Emmylou Harris was born April 4, 1947, in Birmingham, Ala., but grew up near Washington D.C. As a college student in the late '60s, she sang with a local folk duo, eventually moving to Greenwich Village in New York City to make a stab at a professional music career. With a distinctive soprano and a perpetual focus on lyrics, she played the clubs on the local folk scene, occasionally sharing the stage with legends like Jerry Jeff Walker. After a brief marriage, a new baby, a move to Nashville and a constant struggle to make ends meet, Harris packed it in and returned to D.C. to live with her parents.
Two members of the Flying Burrito Brothers heard her at a club in D.C., and they introduced her to Gram Parsons, a heralded pioneer in the burgeoning country-rock movement. One of the most celebrated musical pairings in country music history, Harris toured and recorded with Parsons until he died young in 1973. "After he was gone, I wanted to carry on with what I thought he would have wanted me to do, bringing certain elements of folk music, with its emphasis on the lyric, trying electric things, but always coming back to that electric country base," she has said.
Harris offered her major label solo debut, Pieces of the Sky, on Reprise Records in 1975 and reached the Top 5 that year covering the Louvin Brothers' "If I Could Only Win Your Love." In 1976, she took Buck Owens' "Together Again" to No. 1 and won her first Grammy for the album Elite Hotel. Her years on Reprise (and later on the sister label Warner Bros.) resulted in more than two dozen Top 10 appearances, including the No. 1 hits "Sweet Dreams," "Two More Bottles of Wine," "Beneath Still Waters" and "Lost His Love (On Our Last Date)." She won the CMA female vocalist award in 1980, partly on the strength of her bluegrass album Roses in the Snow. She married her producer Brian Ahern in 1977. They divorced in 1984.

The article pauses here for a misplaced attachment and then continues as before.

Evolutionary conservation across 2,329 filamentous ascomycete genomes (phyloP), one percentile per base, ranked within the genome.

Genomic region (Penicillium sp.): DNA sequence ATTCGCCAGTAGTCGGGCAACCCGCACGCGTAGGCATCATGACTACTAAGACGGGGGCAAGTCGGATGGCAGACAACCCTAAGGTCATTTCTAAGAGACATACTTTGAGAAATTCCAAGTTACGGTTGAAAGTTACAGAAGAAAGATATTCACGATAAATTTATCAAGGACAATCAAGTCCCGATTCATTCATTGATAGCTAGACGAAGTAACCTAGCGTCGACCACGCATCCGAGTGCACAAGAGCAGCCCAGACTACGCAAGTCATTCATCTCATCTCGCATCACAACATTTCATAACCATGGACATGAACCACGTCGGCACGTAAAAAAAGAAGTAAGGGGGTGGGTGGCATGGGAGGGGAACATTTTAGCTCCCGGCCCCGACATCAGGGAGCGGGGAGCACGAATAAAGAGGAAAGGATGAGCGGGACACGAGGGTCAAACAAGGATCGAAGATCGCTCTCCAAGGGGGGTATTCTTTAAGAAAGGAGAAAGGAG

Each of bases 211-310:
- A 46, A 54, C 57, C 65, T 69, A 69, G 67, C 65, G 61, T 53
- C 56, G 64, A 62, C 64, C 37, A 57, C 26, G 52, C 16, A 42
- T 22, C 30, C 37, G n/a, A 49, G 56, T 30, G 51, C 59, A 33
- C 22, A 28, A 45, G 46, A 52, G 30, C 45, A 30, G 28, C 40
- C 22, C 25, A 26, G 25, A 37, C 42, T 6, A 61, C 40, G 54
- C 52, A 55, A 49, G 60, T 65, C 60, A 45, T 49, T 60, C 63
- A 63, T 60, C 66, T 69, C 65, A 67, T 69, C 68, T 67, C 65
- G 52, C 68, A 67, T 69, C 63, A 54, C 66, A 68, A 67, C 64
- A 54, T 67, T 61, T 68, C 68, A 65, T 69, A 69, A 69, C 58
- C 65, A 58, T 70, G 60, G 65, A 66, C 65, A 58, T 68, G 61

A constant collaborator, Harris teamed with Dolly Parton and Linda Ronstadt for the 1987 landmark Trio album, winning a Grammy and a CMA award and scoring the No. 1 hit, "To Know Him Is to Love Him." Over the years, her touring band has included Ricky Skaggs, Vince Gill, Albert Lee, Rodney Crowell, James Burton, Jon Randall, Buddy Miller, Tony Brown, Emory Gordy Jr. and Hank DeVito.
In 1992, she was rewarded for her traditional-minded music with an induction into the Grand Ole Opry. That same year, she released an acclaimed live album At the Ryman, which won a Grammy. However, with a new crop of country stars, radio had stopped playing her records. In 1993, she divorced her third husband (producer Paul Kennerly) and made a commercially insignificant debut on Asylum Records.
But in 1995, she surprised everybody with the album Wrecking Ball, which leaned heavily toward the alternative music that was then popular on rock radio. The project, which was produced by Daniel Lanois, won a Grammy for best contemporary folk album. A duet album with Ronstadt also appeared in the coming years, as did a second Trio volume.
Harris won her 10th Grammy in 2000 for Red Dirt Girl, which found Harris concentrating on her songwriting. Her profile was also raised due to the overwhelming success of the O Brother, Where Art Thou? soundtrack, which won a Grammy for album of the year, in all genres, as well as the CMA's album of the year. In 2003, she offered Stumble Into Grace, also a showcase for her songwriting. Harris has also been a vocal opponent to landmines, organizing concerts with well-known singer-songwriters to raise awareness of the issue.